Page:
Invasive Species Compendium

Detailed coverage of invasive species threatening livelihoods and the environment worldwide

Abstract

High-temperature condition increases lignanoid biosynthesis of Schisandra chinensis seeds via reactive oxygen species.

Abstract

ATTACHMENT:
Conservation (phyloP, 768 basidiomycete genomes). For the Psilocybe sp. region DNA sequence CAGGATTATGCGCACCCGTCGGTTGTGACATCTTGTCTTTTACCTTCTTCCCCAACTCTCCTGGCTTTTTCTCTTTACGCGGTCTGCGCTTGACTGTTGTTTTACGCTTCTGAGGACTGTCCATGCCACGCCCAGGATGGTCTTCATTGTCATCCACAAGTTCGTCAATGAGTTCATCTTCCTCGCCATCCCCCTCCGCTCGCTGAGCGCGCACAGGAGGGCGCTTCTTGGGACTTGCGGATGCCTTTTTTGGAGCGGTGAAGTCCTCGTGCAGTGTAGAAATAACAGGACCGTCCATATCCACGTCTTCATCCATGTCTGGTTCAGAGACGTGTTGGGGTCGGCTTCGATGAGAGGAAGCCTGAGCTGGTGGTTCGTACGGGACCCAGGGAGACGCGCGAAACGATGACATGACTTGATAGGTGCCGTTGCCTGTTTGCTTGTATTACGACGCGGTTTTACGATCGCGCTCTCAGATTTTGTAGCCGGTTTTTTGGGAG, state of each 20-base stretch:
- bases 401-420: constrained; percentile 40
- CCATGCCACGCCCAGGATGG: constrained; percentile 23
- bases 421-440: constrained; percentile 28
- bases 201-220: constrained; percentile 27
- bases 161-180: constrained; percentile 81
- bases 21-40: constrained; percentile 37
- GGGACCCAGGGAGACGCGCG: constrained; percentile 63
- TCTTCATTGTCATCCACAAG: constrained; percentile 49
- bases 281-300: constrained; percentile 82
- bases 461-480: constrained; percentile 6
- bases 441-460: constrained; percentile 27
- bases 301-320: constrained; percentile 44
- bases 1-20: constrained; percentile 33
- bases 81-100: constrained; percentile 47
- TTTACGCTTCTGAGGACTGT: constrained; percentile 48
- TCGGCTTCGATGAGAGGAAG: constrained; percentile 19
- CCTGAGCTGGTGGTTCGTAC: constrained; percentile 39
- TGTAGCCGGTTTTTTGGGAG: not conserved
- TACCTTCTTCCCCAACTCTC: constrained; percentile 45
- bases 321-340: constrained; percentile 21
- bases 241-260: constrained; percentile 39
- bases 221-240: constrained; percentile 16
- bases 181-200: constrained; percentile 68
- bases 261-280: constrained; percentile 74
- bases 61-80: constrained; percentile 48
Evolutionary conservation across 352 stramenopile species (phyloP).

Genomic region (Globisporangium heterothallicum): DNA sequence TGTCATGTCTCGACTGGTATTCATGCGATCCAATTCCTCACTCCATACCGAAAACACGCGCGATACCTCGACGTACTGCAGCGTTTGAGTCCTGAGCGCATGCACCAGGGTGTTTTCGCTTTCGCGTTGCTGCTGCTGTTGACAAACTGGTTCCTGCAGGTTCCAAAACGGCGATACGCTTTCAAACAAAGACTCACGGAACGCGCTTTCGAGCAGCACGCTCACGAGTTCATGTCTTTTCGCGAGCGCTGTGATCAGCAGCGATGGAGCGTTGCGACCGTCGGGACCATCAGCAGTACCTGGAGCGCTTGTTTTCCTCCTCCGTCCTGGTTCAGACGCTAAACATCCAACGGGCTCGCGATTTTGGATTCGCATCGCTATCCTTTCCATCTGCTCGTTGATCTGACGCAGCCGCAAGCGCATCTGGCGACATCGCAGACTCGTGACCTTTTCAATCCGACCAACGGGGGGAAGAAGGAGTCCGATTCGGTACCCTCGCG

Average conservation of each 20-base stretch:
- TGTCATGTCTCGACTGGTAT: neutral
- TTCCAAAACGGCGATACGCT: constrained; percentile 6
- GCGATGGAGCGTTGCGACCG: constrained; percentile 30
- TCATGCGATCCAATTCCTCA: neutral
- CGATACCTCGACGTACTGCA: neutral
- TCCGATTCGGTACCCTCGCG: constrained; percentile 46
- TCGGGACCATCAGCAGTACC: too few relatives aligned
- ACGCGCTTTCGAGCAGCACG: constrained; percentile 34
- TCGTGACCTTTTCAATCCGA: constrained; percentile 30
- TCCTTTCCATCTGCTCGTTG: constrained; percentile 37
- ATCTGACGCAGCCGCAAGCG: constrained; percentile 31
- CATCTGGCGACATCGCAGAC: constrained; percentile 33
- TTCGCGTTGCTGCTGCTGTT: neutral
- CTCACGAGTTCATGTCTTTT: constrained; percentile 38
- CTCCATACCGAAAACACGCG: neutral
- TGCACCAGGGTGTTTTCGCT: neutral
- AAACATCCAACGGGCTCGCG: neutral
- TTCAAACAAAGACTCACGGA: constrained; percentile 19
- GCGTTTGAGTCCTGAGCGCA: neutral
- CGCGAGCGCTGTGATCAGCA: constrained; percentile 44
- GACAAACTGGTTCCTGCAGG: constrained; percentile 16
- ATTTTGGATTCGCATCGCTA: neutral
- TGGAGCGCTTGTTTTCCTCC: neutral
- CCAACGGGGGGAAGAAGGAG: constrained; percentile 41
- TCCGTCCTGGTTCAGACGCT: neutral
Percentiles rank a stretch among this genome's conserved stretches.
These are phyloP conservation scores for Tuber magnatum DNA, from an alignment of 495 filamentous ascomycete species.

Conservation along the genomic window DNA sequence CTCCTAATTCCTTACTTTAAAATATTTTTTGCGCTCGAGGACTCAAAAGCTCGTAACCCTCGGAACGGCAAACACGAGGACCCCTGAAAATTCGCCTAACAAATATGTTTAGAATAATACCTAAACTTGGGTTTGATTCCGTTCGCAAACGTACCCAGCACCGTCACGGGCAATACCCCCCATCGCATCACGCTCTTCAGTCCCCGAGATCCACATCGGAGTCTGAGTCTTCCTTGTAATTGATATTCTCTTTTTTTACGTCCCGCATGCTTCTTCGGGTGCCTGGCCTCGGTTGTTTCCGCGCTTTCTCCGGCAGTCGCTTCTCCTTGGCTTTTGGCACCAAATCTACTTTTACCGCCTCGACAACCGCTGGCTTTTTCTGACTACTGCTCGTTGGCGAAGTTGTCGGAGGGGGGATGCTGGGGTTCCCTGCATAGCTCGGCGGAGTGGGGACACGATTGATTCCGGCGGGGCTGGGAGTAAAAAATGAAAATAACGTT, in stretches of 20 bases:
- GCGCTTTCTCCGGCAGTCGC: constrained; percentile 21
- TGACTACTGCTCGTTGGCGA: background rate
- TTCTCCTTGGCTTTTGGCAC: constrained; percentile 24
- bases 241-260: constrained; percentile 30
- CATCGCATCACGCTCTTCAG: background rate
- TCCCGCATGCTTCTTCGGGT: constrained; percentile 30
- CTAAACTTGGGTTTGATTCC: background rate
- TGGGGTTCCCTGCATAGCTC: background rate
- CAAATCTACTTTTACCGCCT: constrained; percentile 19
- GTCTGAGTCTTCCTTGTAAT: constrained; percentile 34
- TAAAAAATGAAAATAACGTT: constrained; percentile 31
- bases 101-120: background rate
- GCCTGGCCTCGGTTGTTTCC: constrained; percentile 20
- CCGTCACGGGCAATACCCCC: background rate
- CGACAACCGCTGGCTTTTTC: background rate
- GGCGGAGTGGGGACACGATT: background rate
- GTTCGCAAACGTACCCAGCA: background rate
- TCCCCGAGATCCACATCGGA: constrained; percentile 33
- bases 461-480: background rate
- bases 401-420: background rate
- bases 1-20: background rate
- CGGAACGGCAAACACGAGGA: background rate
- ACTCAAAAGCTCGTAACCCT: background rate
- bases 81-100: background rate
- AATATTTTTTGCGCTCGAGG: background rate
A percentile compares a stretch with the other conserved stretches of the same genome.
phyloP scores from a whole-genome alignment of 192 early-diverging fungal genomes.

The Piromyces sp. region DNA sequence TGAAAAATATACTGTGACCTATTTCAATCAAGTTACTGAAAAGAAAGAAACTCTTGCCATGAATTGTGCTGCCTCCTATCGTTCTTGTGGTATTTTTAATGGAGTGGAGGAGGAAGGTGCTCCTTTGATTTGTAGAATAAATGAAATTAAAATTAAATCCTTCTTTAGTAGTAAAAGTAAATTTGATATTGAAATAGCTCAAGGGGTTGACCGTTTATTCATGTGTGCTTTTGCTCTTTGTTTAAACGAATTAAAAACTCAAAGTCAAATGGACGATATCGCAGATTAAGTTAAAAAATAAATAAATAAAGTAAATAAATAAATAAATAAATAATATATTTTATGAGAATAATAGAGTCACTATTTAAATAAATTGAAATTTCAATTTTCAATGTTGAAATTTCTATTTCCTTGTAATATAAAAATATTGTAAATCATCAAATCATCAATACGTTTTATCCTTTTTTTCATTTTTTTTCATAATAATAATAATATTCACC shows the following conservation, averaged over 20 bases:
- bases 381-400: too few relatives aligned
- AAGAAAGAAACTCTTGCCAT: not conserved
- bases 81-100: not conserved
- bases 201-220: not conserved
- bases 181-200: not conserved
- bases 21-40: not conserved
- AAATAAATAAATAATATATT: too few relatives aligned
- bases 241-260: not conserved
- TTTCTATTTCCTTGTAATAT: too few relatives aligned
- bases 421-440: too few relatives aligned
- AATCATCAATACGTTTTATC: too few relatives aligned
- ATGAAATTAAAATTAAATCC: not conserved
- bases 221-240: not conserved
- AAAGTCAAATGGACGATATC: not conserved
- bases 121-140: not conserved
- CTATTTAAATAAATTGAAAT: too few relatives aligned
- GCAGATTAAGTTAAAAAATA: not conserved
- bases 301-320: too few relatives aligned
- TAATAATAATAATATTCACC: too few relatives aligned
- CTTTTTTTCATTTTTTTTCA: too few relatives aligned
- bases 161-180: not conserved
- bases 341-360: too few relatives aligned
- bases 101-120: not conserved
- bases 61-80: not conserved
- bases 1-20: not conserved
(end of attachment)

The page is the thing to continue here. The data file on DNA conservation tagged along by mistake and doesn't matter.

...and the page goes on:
Introduction: The herbal medicine used in many countries came mainly from the wild in the past; now, declining yield resource and laborious gathering result in prevailing cultivated medicine, with a result of prevailing inferior quality of herbal medicine. The contents of major functional ingredients varies greatly in the fruits of Schisandra chinensis, a herbal medicine in many Asian countries. Materials and Methods: These fruits were placed at 20°C, 35°C, 45°C, and 55°C for 1-6 days, respectively, covered with plastics to prevent cells from anhydration during treating. The contents of H2O2, phenylalanine, and lignanoids and activities of antioxidant enzymes and phenylalanine ammonia lyase (PAL) were monitored. Results: The fresh seeds were exposed to 35°C, 45°C, and 55°C for 1 week; the H2O2 was rose sharply at 1 day and then declined but still with a higher level. The superoxide dismutase, catalase, and peroxidase activities were lowered, with inefficient antioxidant capacity. The PAL activities had a certain degree of high-temperature tolerance, remained largely unchanged at 35°C, but reduced gradually as temperature increased. High temperature activated the glycolytic pathway and rose the phenylalanine contents, which increased sharply at 1 day for 35°C and 45°C and at the 2 days for the 55°C and then maintained a stable level with almost 1-3 times than the 0 day. Conclusions: The increased phenylalanine as substrate accelerated the synthesis of lignanoids; the contents of five lignanoids were increased by as much as 31.2%-81.5%, respectively.